Readers of The Kentucky Explorer have been introduced to the
Rev. John J. Dickey in past issues. Remember that he was a traveling
preacher throughout the eastern part of the state during the
years between 1880 and 1925. He helped to establish numerous
churches and at least two colleges. He was also a teacher and
a newspaper editor. However, his most enduring gift to us today
may well be his diary that he kept faithfully during some 50
years of his later life beginning in the 1880s. In all, over
6,000 pages written in his own hand make up this interesting
In this journal of his, Dickey often wrote down accounts of events
daily. Much of the material concerns his day to day life. However,
during the late 1890s he began to gather family history on various
families he met in his travels. We are offering these interviews
to our readers in the hope that they will be appreciated in the
sense that Rev. Dickey intended. These interviews were written
word for word as they were given to Rev. Dickey. Nothing has
Jason Walker Bolling
June 15, 1898
My great-grandfather, Jesse Bolling, came to Kentucky in 1810.
My grandfather, Elijah Bolling, was born at the Tree Forks of
Powell River in Lee County, Virginia, in 1798, and when he was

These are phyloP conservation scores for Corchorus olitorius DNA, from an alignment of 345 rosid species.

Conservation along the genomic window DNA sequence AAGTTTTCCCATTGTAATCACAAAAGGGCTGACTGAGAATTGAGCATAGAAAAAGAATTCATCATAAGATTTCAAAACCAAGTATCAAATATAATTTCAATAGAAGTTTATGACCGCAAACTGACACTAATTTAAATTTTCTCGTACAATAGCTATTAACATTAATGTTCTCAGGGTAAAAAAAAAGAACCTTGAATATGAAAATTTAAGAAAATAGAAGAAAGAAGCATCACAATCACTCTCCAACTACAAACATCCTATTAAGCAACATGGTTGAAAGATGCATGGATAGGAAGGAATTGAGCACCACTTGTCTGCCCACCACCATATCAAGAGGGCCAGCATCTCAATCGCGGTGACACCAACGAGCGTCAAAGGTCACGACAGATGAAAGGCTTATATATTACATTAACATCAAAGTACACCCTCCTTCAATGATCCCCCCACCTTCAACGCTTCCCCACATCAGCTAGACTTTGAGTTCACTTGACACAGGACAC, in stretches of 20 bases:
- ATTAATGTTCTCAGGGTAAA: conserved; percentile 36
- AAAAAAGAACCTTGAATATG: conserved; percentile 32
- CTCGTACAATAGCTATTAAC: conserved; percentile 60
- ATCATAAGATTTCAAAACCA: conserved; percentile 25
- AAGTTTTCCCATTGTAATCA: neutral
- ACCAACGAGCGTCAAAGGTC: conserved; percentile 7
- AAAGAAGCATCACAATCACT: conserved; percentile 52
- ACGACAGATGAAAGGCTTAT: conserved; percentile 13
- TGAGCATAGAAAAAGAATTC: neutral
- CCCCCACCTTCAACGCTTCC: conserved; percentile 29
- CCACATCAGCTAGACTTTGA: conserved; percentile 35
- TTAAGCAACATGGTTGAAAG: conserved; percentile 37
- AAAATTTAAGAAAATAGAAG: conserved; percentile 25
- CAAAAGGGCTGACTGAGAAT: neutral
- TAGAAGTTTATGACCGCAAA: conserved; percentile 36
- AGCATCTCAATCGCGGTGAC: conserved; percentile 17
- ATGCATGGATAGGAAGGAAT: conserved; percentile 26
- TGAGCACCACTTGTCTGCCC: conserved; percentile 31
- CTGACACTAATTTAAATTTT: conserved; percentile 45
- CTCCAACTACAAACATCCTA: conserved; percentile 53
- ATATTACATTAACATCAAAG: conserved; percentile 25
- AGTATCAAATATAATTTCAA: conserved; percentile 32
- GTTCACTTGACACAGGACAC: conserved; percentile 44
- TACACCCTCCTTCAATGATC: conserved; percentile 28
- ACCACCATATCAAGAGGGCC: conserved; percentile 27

12 years old his father removed to Perry County, Kentucky. Daniel
Duff baptized my grandfather, Elijah Bolling. Rev. Andrew Baker
baptized my great-grandfather at Blackwater Church, now Hawkins
County, Tennessee. My great-great-grandfather was Maj. John Bolling.
He had 19 sons. I do not know that there were any daughters.
One of these sons, William Bolling, married Martha Jefferson,
sister of Thomas Jefferson, President of the United States. Other
sons were Jessee, above mentioned; and Benjamin, the oldest,
born in 1752 or 1753. Jesse was born in 1765. Robert, the wife
of U. S. Senator Archibald Dixon, was the daughter of Dilany
Bolling of Missouri and the granddaughter of Maj. John Bolling,
Gov. John Young Brown's wife was a daughter of Archibald Dixon.
Roger Cornett, son of the original William Cornett, built the
house where Hamp Coldiron lives. In 1802 he married Zilpha Callahan.
This makes the date of the Cornetts coming to Kentucky 1796-1799
probable. Men from Crug's Ferry at the mouth of Sexton were at
the raising. Roger Cornett was in slaves and land. He owned the
Coleman Survey, patented in 1783, 5,600 acres.
There are Bollings in western Kentucky. One went to Congress
some years ago, perhaps 1870 or 1872.
The first Bolling who came to America was Col. Robert Bolling
of London, England.
I think old Cava Baker made the rhyme on the "Cattle War."
I have always heard it that way. Old Julius Bob Baker and William
Neal were in St. Clair's Defeat. Baker held a major's commission.
They are both buried in Buffalo, Owsley County, Kentucky. Neal
requested to be buried beside Baker. John Gilbert and John Amis
married sisters of James Bowling; Eli; John, grandfather of Judge
Josiah Comb's wife; Christopher; William; Joseph; and Nancy (Sizemore),
was another sister. From these have descended most of the Bollings